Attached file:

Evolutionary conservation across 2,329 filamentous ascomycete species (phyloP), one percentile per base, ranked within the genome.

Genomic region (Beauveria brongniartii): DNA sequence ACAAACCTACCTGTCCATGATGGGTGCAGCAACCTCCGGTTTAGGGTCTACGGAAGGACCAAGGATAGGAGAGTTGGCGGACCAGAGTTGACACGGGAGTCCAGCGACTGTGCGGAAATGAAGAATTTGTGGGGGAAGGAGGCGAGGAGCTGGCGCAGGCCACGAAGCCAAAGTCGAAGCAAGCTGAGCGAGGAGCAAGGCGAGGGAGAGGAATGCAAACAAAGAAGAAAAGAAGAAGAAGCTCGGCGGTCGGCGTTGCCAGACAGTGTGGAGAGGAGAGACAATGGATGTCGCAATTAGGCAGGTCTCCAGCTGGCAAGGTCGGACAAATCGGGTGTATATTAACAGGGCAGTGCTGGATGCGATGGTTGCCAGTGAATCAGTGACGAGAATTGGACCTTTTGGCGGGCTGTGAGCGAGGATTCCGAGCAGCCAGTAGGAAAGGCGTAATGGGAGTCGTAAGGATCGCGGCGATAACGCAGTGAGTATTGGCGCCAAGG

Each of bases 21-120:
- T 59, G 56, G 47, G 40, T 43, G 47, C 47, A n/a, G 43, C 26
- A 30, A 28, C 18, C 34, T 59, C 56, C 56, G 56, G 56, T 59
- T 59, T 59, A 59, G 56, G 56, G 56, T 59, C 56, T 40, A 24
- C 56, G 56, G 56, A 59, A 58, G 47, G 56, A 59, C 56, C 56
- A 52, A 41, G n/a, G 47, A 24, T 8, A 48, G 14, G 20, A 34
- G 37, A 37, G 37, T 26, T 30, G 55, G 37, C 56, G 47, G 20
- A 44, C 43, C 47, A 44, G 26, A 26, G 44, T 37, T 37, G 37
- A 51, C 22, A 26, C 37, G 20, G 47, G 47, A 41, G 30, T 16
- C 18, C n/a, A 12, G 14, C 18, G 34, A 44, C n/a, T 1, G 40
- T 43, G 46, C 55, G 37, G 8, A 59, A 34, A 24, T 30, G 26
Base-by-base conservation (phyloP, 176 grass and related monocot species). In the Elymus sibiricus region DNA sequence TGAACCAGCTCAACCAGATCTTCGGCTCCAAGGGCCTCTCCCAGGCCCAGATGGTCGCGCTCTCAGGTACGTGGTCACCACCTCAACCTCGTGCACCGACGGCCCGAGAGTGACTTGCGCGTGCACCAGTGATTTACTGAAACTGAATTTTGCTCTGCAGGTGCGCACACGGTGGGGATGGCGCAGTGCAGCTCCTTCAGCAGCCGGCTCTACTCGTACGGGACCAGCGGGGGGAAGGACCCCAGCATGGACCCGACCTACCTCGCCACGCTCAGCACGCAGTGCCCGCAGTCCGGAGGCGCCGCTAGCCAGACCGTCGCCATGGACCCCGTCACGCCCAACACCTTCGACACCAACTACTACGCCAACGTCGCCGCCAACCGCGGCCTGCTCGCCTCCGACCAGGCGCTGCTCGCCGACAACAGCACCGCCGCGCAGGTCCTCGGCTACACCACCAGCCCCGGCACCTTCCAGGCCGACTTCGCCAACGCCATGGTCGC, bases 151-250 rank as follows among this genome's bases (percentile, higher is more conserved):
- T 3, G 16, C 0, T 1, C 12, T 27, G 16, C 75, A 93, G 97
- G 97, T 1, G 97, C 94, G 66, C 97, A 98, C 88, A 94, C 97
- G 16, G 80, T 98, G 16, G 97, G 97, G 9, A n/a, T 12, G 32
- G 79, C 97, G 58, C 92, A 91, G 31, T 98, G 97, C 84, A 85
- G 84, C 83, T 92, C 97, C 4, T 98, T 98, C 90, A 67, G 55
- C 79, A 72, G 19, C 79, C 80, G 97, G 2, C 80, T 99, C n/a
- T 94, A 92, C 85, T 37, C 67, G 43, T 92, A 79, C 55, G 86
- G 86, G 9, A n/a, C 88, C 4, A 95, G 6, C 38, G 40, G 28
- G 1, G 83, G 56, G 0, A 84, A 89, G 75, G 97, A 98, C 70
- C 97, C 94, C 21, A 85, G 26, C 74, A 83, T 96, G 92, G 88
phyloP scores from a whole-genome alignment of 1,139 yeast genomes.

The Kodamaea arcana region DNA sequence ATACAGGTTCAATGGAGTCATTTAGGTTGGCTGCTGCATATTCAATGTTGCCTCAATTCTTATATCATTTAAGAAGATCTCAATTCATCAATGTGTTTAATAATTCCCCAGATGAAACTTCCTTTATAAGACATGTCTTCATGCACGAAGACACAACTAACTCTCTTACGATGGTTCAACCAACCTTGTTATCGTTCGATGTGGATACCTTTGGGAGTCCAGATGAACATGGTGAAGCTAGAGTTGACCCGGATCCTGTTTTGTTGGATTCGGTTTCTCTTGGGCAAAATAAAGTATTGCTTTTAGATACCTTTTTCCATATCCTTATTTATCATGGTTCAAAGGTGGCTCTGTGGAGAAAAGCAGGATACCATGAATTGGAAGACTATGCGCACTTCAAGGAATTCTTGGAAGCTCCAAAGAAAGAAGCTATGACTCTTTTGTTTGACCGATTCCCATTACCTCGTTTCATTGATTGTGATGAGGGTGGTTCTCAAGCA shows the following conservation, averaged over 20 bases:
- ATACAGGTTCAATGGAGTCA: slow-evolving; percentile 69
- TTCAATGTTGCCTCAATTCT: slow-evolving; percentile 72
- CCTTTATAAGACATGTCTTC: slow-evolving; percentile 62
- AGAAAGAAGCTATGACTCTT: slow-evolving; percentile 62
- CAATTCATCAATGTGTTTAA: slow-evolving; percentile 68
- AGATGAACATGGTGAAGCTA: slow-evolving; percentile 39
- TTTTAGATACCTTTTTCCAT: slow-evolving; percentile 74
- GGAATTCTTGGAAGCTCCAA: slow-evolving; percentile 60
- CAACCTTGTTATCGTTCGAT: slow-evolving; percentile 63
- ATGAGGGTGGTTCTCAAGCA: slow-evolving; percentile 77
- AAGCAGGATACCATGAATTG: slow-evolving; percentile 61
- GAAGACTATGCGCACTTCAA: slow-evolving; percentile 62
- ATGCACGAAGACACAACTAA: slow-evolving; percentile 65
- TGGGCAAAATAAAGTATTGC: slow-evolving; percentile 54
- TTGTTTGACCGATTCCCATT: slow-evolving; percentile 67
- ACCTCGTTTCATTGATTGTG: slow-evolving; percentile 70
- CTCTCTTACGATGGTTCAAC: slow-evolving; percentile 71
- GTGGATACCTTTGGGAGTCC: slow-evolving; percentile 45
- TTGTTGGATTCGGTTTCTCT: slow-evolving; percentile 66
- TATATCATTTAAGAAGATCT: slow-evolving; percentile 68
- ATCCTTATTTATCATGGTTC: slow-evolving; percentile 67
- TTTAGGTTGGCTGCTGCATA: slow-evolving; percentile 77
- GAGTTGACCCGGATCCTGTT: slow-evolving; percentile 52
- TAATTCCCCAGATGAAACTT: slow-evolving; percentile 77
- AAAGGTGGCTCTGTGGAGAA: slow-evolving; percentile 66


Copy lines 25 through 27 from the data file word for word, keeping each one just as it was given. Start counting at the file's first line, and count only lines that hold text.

phyloP scores from a whole-genome alignment of 1,139 yeast genomes.

The Kodamaea arcana region DNA sequence ATACAGGTTCAATGGAGTCATTTAGGTTGGCTGCTGCATATTCAATGTTGCCTCAATTCTTATATCATTTAAGAAGATCTCAATTCATCAATGTGTTTAATAATTCCCCAGATGAAACTTCCTTTATAAGACATGTCTTCATGCACGAAGACACAACTAACTCTCTTACGATGGTTCAACCAACCTTGTTATCGTTCGATGTGGATACCTTTGGGAGTCCAGATGAACATGGTGAAGCTAGAGTTGACCCGGATCCTGTTTTGTTGGATTCGGTTTCTCTTGGGCAAAATAAAGTATTGCTTTTAGATACCTTTTTCCATATCCTTATTTATCATGGTTCAAAGGTGGCTCTGTGGAGAAAAGCAGGATACCATGAATTGGAAGACTATGCGCACTTCAAGGAATTCTTGGAAGCTCCAAAGAAAGAAGCTATGACTCTTTTGTTTGACCGATTCCCATTACCTCGTTTCATTGATTGTGATGAGGGTGGTTCTCAAGCA shows the following conservation, averaged over 20 bases:
- ATACAGGTTCAATGGAGTCA: slow-evolving; percentile 69